MRI goggles help put patients at ease

Monday, January 27, 2014 | 8:10 p.m. CST; updated 6:26 a.m. CST, Tuesday, January 28, 2014
The hospital purchased the device to help MRI patients relax during the procedure. The goggles are made by Cinemavision. Patients can watch movies, listen to music and talk to MRI technicians.

COLUMBIA — These days, the inside of the MRI machine at Women's and Children's Hospital might look a lot like the Death Star — or Gotham City, or Hogwarts. It really depends on which movie the patient chooses.

Last month, the hospital bought a pair of MRI goggles to make the machine's confines less stressful for patients, said Colin Planalp, a media relations coordinator with MU Health Care.

The goggles let the patient watch movies, listen to music or talk with the MRI technician, according to the manufacturer's website.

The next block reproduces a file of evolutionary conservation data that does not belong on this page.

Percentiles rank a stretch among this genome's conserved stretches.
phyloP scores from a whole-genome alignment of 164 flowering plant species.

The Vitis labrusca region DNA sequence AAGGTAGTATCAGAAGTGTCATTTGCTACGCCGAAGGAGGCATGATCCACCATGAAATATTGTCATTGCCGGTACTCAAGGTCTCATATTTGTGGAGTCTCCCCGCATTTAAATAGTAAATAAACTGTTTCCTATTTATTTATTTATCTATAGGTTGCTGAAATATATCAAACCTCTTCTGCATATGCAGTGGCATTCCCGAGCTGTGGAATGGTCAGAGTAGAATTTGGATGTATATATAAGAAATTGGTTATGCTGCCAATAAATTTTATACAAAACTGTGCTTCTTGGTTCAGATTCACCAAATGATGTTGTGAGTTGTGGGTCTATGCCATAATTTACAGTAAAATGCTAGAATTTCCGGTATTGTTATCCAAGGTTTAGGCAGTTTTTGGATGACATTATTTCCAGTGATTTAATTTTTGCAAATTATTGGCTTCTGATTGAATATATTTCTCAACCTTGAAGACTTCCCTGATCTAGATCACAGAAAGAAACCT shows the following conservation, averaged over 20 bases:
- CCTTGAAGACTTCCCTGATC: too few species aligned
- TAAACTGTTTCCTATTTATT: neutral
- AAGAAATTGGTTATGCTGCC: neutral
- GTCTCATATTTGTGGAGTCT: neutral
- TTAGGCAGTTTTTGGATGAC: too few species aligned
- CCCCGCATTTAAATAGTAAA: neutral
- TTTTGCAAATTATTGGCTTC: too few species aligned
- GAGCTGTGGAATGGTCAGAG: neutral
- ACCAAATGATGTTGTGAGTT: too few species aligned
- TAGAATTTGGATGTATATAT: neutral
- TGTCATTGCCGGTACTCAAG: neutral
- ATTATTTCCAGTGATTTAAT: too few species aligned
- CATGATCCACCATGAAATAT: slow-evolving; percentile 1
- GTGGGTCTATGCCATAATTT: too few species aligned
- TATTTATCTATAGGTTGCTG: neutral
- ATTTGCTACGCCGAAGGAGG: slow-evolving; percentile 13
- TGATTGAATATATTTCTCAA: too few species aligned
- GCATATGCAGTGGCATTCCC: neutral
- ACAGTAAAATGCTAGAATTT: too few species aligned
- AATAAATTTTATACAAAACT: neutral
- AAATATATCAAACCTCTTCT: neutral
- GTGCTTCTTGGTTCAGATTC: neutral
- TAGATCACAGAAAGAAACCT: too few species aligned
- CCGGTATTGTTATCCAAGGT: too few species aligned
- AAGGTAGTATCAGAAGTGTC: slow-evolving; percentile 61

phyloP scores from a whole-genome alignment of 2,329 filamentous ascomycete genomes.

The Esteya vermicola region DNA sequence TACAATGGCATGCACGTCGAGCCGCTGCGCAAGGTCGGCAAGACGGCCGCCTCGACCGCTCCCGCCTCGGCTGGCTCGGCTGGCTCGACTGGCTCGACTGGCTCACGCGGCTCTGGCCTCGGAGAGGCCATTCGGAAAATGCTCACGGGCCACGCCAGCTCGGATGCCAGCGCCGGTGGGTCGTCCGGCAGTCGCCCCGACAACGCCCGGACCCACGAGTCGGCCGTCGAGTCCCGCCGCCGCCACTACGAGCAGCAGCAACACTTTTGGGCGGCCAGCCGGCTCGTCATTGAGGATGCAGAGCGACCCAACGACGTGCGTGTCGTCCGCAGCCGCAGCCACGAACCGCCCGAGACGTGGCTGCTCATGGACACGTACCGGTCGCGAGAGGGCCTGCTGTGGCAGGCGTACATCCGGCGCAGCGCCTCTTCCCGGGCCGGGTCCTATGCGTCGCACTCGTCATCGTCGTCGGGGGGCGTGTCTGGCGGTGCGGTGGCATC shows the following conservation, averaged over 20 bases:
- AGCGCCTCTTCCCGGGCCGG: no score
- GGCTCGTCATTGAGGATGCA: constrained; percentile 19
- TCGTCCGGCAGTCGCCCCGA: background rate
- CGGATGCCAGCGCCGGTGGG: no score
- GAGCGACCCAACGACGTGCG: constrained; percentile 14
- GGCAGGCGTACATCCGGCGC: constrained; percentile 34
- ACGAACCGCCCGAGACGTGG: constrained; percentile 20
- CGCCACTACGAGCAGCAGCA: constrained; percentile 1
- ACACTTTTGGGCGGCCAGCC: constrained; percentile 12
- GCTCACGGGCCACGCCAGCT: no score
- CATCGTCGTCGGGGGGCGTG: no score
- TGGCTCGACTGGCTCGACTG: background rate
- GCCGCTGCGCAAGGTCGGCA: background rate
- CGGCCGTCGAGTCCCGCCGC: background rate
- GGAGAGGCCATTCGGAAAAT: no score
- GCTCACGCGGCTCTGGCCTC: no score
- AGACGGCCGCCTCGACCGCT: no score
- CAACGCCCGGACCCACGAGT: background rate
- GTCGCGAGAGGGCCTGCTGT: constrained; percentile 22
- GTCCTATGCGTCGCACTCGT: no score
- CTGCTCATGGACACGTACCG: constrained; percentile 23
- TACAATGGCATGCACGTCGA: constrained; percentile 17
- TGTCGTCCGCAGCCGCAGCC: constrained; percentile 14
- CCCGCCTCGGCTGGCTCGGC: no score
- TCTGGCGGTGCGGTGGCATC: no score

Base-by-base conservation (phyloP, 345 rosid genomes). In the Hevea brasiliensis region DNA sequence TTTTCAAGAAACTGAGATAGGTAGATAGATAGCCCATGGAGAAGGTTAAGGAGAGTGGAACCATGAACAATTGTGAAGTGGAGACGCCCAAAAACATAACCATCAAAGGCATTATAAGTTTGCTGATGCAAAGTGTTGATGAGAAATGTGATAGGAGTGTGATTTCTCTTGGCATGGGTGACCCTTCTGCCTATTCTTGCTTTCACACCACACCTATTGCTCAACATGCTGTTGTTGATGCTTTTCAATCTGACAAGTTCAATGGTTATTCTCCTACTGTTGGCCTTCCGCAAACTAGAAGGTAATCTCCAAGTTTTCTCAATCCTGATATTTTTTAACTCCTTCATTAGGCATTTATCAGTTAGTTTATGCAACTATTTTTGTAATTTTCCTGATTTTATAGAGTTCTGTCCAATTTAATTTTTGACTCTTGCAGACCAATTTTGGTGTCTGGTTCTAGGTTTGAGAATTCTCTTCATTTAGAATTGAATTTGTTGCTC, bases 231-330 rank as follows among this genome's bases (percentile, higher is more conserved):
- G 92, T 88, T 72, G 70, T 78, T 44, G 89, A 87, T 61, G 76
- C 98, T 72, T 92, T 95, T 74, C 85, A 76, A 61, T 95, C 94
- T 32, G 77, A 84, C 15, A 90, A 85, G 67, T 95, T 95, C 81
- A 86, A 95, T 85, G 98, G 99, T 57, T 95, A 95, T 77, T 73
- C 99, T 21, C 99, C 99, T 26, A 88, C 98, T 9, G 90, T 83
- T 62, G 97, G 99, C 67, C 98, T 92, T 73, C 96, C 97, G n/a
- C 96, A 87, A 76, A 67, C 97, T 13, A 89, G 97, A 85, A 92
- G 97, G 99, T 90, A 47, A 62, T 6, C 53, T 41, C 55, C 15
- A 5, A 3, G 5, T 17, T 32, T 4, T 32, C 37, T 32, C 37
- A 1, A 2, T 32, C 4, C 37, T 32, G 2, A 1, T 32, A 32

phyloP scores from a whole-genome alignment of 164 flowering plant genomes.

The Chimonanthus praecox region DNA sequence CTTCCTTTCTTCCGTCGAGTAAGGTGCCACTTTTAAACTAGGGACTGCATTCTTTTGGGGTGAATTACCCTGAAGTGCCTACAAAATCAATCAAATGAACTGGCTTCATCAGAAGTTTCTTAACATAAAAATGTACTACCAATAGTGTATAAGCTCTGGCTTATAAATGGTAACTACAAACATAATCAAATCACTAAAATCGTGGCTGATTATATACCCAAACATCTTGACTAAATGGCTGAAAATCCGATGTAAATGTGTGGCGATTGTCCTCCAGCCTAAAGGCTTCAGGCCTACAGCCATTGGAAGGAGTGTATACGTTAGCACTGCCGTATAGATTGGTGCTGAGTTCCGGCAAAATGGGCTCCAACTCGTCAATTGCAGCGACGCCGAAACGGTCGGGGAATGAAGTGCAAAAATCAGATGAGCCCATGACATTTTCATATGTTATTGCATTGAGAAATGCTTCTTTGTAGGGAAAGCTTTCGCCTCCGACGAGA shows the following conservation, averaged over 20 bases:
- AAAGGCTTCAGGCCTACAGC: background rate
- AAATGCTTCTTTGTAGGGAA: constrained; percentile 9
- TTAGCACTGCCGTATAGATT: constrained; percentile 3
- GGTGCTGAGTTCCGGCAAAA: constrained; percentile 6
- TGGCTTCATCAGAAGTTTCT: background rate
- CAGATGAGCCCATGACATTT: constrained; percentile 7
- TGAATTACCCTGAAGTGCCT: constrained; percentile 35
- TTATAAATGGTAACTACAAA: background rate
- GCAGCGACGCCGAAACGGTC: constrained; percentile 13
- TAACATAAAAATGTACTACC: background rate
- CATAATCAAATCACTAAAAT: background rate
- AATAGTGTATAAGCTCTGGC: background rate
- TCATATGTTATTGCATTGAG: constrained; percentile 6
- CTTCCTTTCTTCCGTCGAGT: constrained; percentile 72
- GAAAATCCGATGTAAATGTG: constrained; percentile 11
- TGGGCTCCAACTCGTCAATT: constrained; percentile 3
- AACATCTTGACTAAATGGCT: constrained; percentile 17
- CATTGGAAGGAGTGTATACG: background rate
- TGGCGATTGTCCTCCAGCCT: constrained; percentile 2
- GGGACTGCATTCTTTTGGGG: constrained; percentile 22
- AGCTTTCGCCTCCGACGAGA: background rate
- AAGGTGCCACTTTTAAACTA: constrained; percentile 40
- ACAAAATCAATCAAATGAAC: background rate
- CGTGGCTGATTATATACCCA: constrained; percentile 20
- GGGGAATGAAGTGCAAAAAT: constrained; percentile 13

Before the hospital bought the goggles, people who felt uncomfortable in tight spaces might have had to be sedated or anesthetized for the scans, which can sometimes last longer than an hour.

Some doctors who have used the goggles said they make a noticeable difference.

"We've been happy with it, definitely," said Jesse Courtier, a pediatric radiologist with the University of California - San Francisco's Benioff Children's Hospital. He has used the goggles for about two years.

Courtier pointed out another upside to the goggles: cheaper medical procedures.  Anesthesia can cost up to $2,000 per dose, he said. These devices might eliminate the need for such drugs during an MRI.

The goggles cost the hospital about $50,000, Planalp said. It was purchased with a donation from several central Missouri credit unions.

Supervising editor is Adam Aton.

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